Value of (old fashioned) home ownership

In his Great Reset press tour, Richard Florida has been challenging people to think hard about the role of home ownership, especially in the US but also in some struggling Canadian cities.  He is correct to point out the tragedy of the problem–people who have no equity in their homes and cannot sell them also find it hard to pack up and move to cities with more opportunity. They get stuck.

However, I’m not sure the solution is less home ownership on average than the historic norm in both countries of roughly 66% of households owning homes.  (addition: Florida himself suggests a 50% ownership rate, some of the media discussing his work have implied he suggests almost getting rid of it altogether, which is incorrect.)

The solution may be a return to the old fashioned approach to home ownership, which had the following characteristics:

  • You had to have a down payment, whether 25%, 20% or 5% (in the pricier places).  Saving up thousands of dollars required a level of personal fiscal discipline (almost like a test to pass to become a home owner)
  • You had to have an income that would support a 25 year amortization, paying down the interest and the principle every month.
  • Most home owners had a goal of paying off the mortgage as fast as possible–this represented freedom, and even upward mobility.
  • As a result, equity in houses was not a cash machine it was something to treasure and hold on to.
  • As a result, retirees had a nest-egg.  Even if property values only kept up with inflation, it was a forced savings plan.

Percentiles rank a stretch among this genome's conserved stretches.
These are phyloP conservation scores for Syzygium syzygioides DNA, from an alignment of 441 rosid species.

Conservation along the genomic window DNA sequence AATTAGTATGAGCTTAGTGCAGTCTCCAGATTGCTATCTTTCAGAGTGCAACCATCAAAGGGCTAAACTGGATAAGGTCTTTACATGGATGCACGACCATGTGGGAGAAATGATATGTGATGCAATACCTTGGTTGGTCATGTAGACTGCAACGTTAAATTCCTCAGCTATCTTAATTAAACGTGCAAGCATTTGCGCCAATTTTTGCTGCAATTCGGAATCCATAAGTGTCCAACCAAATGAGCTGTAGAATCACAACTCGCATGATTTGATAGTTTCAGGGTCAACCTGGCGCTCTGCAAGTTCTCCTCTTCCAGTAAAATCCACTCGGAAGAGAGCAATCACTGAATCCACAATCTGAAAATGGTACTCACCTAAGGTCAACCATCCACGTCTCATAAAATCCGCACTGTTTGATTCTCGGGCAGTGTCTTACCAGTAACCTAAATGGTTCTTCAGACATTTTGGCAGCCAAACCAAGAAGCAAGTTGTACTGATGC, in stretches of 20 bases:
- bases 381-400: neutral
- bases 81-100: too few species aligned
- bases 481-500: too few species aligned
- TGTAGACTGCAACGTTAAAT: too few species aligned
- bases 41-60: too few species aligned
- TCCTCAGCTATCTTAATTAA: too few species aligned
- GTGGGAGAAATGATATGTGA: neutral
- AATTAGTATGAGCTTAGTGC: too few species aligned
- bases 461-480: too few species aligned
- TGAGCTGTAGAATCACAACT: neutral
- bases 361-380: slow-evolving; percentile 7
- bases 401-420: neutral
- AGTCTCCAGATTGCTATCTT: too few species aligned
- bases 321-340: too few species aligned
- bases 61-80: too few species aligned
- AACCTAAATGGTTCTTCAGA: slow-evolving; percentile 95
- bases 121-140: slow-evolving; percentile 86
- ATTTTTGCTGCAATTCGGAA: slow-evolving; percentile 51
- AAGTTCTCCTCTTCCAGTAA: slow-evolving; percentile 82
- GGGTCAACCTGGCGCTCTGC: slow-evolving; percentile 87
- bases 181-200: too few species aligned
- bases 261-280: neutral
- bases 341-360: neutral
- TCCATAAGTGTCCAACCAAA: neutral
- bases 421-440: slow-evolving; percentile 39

Under this paradigm of home ownership, moving to another city was not that hard.  If you had significant positive equity in a home it meant that you could sell, move, and buy in the new place.

The recent housing over-building and subsequent price collapse destroyed this American dream.  It has destroyed the fiscal responsibility that millions of Americans displayed who did not treat their house as an ATM and responsibly paid down their mortgage every month.

Looking ahead, restoring this fiscally prudent mindset based on saving might be a path out of the current malaise.  America needs a higher savings rate.    And all it might take is tougher mortgage lending rules.

7 comments

  1. Bob says:

    Great points you make. I think that when you purchase a house with a mortgage, one of your primarey goals should be to pay that mortgage off as fast as possible. Then you not only have the equity in your home, but many future years and dollars to save/invest those mortgage interest payments you have avoided in other ways. If people would pay off their homes in 10 years, rather than 30, and save/invest that money, I think we’d have a much healthier economy and more people able to retire with some wealth.

    Of course, I live in Dallas, where homes are relatively inexpensive. For people in more expensive areas — well — they may need to consider relocating if it is feasable.

  2. [...] morning, Florida pointed to this interesting and somewhat contrary view of home ownership by Wendy Waters. I won’t summarize her ideas – just click through and read them. Good [...]

  3. [...] morning, Florida pointed to this interesting and somewhat contrary view of home ownership by Wendy Waters. I won’t summarize her ideas – just click through and read them. Good stuff. [...]

  4. Wendy Waters says:

    Bob,

    Good point about the different priced areas. However, even in expensive places, there are homes at a wide variety of price ranges. They may not be 3000 s.f. single-family dwellings, and instead be townhomes or condominiums, but the same principal would apply–buy what you can afford, and pay it off.

    In these more expensive places, if you can pay down the condo mortgage as fast as possible, it results in equity that might be used to buy a townhome or single family house down the road.

  5. [...] Value of (old fashioned) home ownership (allaboutcities.ca) [...]

  6. [...] morning, Florida pointed to this interesting and somewhat contrary view of home ownership by Wendy Waters. I won’t summarize her ideas – just click through and read them. Good stuff. [...]

  7. bigDanny says:

    Good post, but it seems no longer relevant

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